Facing dwindling funding from the state government, Ohio’s mayors are banding together to push the importance of urban centers at the Statehouse, The Columbus Dispatch reports. The newly formed Ohio Mayor’s Alliance includes mayors from the state’s 30 largest cities, including Columbus, Cincinnati and Grove City.
The bipartisan coalition of 20 Democrats and 10 Republicans wants state candidates in the 2020 election to develop an urban agenda that recognizes that cities are the center of economic growth for the state. Eighty-four percent of Ohio jobs are created in cities.
“More than anything else, we want to make sure people understand that cities are net donors to the state income tax coffers by a huge margin,” Cincinnati Mayor John Cranley told the Dispatch. “Candidly, we think there’s been some rhetoric over the years that views cities as the opposite, as dependent. We are the economic drivers of the state.”
The Alliance will speak to the gaping need for more infrastructure funding to help Ohio cities maintain aging roads, bridges and wastewater treatment facilities. The state road funding program currently requires local matches to fix state roads that some mayors say are way too high for cities to afford. Mayors also raised concerns about recent legislature that takes control away from cities, including a current bill that would freeze property values on sites that are under development for 10 years or more.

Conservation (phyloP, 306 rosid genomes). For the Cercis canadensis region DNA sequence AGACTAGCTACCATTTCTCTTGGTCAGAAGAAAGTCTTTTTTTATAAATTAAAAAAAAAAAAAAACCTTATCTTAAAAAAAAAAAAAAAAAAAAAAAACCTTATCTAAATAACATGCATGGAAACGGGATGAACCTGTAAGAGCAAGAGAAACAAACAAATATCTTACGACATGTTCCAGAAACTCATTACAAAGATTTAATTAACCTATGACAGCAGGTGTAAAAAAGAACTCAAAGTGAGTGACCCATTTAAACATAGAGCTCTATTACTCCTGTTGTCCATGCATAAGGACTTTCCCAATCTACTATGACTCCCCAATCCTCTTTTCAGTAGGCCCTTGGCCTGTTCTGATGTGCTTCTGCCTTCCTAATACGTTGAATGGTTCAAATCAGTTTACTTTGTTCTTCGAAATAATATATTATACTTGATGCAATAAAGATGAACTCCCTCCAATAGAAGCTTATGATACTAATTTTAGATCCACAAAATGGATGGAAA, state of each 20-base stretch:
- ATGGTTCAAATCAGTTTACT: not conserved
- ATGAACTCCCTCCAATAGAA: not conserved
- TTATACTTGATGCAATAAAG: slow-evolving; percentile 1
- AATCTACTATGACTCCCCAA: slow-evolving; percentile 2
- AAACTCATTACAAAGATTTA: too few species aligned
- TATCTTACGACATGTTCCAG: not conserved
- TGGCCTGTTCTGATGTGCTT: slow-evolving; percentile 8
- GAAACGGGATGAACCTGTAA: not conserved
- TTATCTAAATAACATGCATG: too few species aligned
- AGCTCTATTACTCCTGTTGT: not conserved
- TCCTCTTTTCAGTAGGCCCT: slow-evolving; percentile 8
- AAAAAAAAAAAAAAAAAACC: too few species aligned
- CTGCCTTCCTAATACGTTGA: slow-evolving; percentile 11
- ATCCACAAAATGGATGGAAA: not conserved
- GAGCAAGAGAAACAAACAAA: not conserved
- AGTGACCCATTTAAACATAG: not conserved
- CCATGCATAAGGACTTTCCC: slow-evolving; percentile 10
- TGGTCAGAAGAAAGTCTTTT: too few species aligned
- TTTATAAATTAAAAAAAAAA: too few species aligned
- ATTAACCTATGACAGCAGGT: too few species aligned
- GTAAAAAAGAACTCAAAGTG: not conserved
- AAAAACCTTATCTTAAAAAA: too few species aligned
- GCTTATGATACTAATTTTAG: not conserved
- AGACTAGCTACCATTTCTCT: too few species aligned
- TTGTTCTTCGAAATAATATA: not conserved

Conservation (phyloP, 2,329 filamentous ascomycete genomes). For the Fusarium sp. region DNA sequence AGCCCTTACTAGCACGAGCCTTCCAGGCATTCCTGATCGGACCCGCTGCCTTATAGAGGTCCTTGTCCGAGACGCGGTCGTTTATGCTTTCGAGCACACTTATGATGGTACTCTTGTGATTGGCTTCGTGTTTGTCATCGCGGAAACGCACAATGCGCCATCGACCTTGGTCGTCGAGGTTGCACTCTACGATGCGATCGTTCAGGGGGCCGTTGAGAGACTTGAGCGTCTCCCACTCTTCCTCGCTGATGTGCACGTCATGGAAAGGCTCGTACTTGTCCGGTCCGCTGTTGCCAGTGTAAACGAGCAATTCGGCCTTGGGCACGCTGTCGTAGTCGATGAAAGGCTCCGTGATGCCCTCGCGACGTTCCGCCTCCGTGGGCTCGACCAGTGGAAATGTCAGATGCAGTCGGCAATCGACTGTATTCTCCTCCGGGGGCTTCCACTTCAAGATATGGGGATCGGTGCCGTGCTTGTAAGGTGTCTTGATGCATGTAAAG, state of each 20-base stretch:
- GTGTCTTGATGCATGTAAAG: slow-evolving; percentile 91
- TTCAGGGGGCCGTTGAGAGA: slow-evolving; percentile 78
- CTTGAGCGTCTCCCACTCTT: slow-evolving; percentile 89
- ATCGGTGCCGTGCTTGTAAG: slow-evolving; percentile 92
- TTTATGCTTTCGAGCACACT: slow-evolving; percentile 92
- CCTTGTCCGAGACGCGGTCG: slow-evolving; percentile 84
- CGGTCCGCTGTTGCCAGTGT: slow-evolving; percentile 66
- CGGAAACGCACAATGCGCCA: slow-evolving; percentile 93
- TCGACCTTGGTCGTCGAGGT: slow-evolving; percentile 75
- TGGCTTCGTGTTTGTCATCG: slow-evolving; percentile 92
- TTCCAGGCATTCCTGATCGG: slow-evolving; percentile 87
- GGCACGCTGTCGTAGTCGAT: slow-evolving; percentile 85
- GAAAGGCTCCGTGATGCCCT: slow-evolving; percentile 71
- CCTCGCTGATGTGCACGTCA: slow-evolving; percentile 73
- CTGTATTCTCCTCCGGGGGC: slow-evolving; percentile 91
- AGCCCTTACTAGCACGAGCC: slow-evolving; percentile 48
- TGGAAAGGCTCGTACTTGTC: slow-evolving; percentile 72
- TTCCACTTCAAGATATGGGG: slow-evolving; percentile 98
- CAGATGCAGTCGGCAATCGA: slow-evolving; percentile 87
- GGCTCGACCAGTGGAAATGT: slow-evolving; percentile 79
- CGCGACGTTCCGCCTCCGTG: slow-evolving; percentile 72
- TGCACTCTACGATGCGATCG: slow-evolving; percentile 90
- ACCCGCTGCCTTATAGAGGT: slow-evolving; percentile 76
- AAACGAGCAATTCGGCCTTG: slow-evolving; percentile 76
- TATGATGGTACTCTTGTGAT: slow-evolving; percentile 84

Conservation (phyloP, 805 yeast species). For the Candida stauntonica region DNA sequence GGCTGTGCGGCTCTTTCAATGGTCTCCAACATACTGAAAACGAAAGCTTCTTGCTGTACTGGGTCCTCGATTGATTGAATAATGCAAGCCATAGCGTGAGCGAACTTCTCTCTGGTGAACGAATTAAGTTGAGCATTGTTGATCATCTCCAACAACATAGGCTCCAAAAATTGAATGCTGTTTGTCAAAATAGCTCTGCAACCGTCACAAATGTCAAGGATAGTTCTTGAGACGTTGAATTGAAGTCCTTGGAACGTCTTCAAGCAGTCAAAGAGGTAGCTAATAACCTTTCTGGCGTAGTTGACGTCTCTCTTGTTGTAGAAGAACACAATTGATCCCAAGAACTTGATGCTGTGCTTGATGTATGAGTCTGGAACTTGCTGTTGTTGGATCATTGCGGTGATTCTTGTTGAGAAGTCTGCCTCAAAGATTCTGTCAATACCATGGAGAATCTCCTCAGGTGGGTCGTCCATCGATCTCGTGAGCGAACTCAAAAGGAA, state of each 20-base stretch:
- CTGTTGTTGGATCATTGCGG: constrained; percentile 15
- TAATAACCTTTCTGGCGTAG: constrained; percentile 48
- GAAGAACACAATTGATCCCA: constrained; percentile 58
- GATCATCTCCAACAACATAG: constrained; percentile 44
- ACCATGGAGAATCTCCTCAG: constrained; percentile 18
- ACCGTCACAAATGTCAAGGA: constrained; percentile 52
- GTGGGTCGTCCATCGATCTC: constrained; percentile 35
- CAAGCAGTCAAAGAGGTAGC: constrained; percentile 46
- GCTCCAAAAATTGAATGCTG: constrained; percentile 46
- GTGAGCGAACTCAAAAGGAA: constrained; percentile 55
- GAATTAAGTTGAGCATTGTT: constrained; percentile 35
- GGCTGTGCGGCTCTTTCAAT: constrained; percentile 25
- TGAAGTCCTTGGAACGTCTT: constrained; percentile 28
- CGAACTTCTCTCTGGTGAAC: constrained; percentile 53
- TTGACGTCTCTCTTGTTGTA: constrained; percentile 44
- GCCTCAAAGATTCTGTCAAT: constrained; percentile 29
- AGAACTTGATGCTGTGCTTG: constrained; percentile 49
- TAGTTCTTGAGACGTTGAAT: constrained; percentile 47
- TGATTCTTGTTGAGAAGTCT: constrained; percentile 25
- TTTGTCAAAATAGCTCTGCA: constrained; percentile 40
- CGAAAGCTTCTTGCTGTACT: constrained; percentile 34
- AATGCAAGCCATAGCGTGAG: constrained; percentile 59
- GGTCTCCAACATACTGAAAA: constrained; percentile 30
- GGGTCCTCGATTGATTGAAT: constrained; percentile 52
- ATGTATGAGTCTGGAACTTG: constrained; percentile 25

“Every year it feels like there is a new assault on cities by a legislature that, I think, needs to understand we’re the golden goose that produces the tax revenue,” Cranley says. “They should stop attacking cities and should start working with us.”
This is the first time the state’s mayors have banded together in this way, and they’re hopeful that presenting a more unified voice will help urban needs be heard at the Statehouse. The Alliance also provides a new forum for mayors to learn from each other.
“One of the best things about Ohio is the diversity of cities. We want to make sure that’s leveraged to the fullest potential for our state,” said Dayton Mayor Nan Whaley. “I think the thing that makes this most valuable is it’s the mayors, and only the mayors, at the table.”
Kelsey E. Thomas is Next City’s associate editor.